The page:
But I haven't used tmax much at all; I'm sure it has great things to say as soon as I learn the language.
     
  10. Shangheye

    Shangheye Member

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    I use Rodinal with TXP at the conditions you described 1:50 15 mins and it is perfect (it is my preffered developer for LF simply because it is so economical). It also provides a more controlled contrast with not that much more grain.

    For MF I use TXP 320 in T-Max at the same conditions described by Andrew. It produces fine grain, great sharpness, and as long as you are managing your exposures well (i.e. not over-exposing...I also use box speed) then the contrast is great...check out Andrews recent work.

    Rgds, K
     
  11. mrred

    mrred Subscriber

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    I used Rod 1:50 @ 13 mins. A little dark for me and I was going to try 11 next time (and shoot a frame with a grey card).
     
  12. cdowell

    cdowell Member

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    Just wanted to let you guys know that I tried out my Rodinal and was happy with the results. I'm still getting used to the broad mid-tones of the TXP320. But I shot a roll of my second favorite film, FP4+, and was blown away.

    I posted samples (scientifically imperfect samples, I realize) in the technical gallery with the title listed below. I'm counting freckles in both shots, and my son's freckles are not that pronounced. I'm wildly enthusiastic about Rodinal so far.

    Rodinal - Txp320
    Rodinal - FP4+
     
  13. Colin Corneau

    Colin Corneau Subscriber

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    There's definitely lighter midtones in the TXP image - to the point where it looks like you used a fill card on the shadow side.
     
  14. Rolleiflexible

    Rolleiflexible Member

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    They do look quite different but I see from your two posts
    that you exposed both at 1/125 @ f/8, even though the TXP
    is more than a stop faster than the FP4 -- is that right?
     
  15. cdowell

    cdowell Member

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    That is right. I adjusted the flash output until it metered at f/8 in an effort to keep as much as possible the same. Not sure that's the best approach. I'm new to artificial light. I have to say I'm digging working indoors on these cold gray days, even shooting after dinner when the sun is long gone.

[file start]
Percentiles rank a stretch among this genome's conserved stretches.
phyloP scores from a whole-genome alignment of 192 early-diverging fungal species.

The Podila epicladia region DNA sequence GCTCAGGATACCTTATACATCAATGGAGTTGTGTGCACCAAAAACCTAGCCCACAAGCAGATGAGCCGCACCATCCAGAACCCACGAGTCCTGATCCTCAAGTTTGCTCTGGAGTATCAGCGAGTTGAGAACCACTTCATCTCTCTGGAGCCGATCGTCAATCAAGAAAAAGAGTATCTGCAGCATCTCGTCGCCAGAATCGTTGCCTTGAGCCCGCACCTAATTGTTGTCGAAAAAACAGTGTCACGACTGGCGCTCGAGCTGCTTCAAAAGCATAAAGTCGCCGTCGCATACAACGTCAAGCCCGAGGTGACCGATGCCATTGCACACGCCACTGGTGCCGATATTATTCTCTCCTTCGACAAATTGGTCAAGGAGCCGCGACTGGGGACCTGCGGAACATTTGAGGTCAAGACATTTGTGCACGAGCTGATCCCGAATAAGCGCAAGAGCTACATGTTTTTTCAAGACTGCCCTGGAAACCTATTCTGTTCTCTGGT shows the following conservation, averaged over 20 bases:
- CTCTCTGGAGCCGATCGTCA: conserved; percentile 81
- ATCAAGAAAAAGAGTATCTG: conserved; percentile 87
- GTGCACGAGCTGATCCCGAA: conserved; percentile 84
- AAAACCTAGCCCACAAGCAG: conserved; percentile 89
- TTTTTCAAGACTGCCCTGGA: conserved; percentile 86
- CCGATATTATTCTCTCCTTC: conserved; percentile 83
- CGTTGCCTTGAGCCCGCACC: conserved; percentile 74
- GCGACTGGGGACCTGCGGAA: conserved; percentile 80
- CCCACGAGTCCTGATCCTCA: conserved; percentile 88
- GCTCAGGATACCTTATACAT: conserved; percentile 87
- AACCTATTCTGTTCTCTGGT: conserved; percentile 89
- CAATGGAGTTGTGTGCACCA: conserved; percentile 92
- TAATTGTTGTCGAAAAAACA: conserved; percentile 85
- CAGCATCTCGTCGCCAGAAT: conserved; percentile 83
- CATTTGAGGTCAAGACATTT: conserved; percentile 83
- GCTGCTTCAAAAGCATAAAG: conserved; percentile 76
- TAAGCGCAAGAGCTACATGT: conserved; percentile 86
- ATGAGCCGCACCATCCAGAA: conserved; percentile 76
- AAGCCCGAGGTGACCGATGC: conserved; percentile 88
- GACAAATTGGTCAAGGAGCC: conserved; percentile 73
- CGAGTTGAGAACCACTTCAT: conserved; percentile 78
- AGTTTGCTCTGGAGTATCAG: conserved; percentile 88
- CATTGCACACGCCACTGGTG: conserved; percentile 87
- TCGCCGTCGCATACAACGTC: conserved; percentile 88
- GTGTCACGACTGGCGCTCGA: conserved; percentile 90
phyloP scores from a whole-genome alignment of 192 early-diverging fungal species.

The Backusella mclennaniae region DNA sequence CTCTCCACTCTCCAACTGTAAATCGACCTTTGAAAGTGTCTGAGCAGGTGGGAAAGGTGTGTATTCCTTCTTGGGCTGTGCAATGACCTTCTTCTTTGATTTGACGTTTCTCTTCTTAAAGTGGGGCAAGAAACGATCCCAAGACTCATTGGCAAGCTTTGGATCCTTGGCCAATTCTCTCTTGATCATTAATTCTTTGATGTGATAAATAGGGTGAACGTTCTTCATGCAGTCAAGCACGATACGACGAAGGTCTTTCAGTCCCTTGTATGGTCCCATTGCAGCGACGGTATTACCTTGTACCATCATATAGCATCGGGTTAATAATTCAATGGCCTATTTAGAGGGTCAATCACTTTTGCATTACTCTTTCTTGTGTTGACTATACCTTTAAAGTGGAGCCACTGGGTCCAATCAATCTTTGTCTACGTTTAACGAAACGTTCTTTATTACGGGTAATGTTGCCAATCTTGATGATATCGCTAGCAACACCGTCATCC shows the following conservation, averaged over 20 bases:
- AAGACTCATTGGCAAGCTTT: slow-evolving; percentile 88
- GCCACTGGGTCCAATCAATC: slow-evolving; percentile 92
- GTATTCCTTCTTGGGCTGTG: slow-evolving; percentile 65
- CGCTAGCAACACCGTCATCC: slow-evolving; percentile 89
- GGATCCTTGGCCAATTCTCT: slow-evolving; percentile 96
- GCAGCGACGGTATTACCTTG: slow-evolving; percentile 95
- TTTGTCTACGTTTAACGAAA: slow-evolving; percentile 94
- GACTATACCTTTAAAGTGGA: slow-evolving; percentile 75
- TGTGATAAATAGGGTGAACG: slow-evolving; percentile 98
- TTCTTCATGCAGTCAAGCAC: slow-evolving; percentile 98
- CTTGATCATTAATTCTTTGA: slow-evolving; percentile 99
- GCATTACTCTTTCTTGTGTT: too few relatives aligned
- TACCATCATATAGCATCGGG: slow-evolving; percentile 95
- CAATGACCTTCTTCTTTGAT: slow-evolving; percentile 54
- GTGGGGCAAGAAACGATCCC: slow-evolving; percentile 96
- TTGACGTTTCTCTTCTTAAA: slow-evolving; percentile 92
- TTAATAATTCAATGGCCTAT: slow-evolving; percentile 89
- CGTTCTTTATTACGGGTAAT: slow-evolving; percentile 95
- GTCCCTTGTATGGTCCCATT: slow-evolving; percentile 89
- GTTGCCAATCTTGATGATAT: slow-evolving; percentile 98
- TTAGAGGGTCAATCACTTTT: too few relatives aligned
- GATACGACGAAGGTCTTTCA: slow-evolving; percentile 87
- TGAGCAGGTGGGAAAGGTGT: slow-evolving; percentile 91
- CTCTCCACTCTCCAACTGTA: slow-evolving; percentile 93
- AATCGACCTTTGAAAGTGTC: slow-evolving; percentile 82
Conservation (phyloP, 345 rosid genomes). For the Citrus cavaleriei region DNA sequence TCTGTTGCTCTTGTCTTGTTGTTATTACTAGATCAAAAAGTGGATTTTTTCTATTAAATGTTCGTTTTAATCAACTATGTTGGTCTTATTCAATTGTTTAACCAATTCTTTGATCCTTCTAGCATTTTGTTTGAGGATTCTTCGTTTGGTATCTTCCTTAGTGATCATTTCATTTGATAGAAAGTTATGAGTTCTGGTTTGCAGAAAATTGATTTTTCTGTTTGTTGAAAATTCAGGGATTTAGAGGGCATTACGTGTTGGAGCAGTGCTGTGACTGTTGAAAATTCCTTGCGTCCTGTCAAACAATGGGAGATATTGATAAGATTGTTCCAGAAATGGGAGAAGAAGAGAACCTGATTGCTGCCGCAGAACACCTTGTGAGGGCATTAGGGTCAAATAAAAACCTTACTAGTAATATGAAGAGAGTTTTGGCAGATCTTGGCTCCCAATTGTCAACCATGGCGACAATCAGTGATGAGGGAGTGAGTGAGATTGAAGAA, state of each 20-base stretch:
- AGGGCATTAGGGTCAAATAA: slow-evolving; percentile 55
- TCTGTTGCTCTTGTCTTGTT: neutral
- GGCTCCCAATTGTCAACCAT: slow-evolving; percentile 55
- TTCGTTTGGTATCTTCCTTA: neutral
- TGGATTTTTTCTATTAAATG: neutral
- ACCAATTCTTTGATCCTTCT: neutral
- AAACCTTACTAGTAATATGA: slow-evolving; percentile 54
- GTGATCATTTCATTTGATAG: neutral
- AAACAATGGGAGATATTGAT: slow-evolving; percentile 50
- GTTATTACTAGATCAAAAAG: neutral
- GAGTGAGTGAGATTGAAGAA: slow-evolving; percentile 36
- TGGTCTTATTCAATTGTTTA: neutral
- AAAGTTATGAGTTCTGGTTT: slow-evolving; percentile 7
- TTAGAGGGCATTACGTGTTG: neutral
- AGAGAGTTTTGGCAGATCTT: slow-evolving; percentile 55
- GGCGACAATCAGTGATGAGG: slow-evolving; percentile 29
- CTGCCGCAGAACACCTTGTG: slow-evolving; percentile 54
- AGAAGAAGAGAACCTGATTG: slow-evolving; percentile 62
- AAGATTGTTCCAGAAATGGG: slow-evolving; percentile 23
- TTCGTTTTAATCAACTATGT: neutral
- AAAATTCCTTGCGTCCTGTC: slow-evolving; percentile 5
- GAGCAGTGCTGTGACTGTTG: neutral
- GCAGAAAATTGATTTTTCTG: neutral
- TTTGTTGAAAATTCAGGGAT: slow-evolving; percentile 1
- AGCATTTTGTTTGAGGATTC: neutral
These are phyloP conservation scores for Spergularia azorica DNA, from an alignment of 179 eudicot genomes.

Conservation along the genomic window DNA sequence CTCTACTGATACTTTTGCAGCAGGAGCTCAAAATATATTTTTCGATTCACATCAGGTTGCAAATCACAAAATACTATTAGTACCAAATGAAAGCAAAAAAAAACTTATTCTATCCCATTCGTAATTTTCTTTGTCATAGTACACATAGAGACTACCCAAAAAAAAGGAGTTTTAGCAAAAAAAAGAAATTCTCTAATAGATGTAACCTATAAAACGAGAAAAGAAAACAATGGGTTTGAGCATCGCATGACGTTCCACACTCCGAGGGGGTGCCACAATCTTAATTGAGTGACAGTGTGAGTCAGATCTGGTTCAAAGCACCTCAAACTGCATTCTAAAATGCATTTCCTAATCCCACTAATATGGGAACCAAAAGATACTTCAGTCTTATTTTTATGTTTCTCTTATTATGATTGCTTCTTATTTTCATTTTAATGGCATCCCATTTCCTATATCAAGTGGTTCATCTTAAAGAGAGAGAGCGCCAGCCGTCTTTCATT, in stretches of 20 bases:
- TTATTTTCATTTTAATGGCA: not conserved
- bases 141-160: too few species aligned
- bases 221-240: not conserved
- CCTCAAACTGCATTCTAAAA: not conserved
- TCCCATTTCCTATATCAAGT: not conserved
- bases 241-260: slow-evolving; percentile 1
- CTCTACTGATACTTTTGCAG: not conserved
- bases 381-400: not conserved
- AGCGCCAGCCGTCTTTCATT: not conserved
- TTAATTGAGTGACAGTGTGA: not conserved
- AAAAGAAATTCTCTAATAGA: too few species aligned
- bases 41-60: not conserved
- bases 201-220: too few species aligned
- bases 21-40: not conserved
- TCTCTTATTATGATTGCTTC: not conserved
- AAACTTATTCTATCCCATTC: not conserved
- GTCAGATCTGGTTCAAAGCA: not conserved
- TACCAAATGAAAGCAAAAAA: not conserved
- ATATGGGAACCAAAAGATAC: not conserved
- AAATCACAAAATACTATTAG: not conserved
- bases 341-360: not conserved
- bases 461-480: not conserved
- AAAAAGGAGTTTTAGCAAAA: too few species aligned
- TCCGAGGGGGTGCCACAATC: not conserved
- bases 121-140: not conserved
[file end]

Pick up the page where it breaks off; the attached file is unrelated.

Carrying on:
16. Guillaume Zuili

    Guillaume Zuili Member

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    You can't go wrong with Rodinal, so many options are available with it. Have a look at DF Cardwell recent article.
    I almost process everything with Rodinal.
     
  17. edtbjon

    edtbjon Member

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    It's possible that you've overcooked the TXP a little, as it should hold the highlights better than it does in your sample. Try e.g. 12 minutes next time if everything else is the same. On the other hand you seem to have nailed the dev.time for the FP4 exactly right.
    (My reasoning for this is that the FP4 is a typical "short toe - long shoulder" film, which if anything should suffer from burnt highlights. The TXP on the other hand is "long toe - short shoulder" and should in theory perform better with the highlights.)
    I guess that you've scanned the negatives and posted the adjusted scans in the image forum. If so, I recon that the scanner performance plays its part too. I.e. it could be that there is good highlight separation, but that the scanner cannot pick it up that well. (I'm guessing again, that the TXP is more dense and haves a bit more b+f to begin with.)
    Apart from that and possibly more important, I like your portraits. :smile:

    //Björn
     
  18. markbarendt

    markbarendt Subscriber

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    It looks/sounds to me like you are correctly adjusting the strobe output to match the aperture and film speed but the shutter speed still controls the ambient exposure so using a 320 shutter speed with TXP should help you match the shots better.

    I'm betting the difference in the photos is that the TXP is just catching more of the ambient light and/or some flash bounce that the FP4 isn't.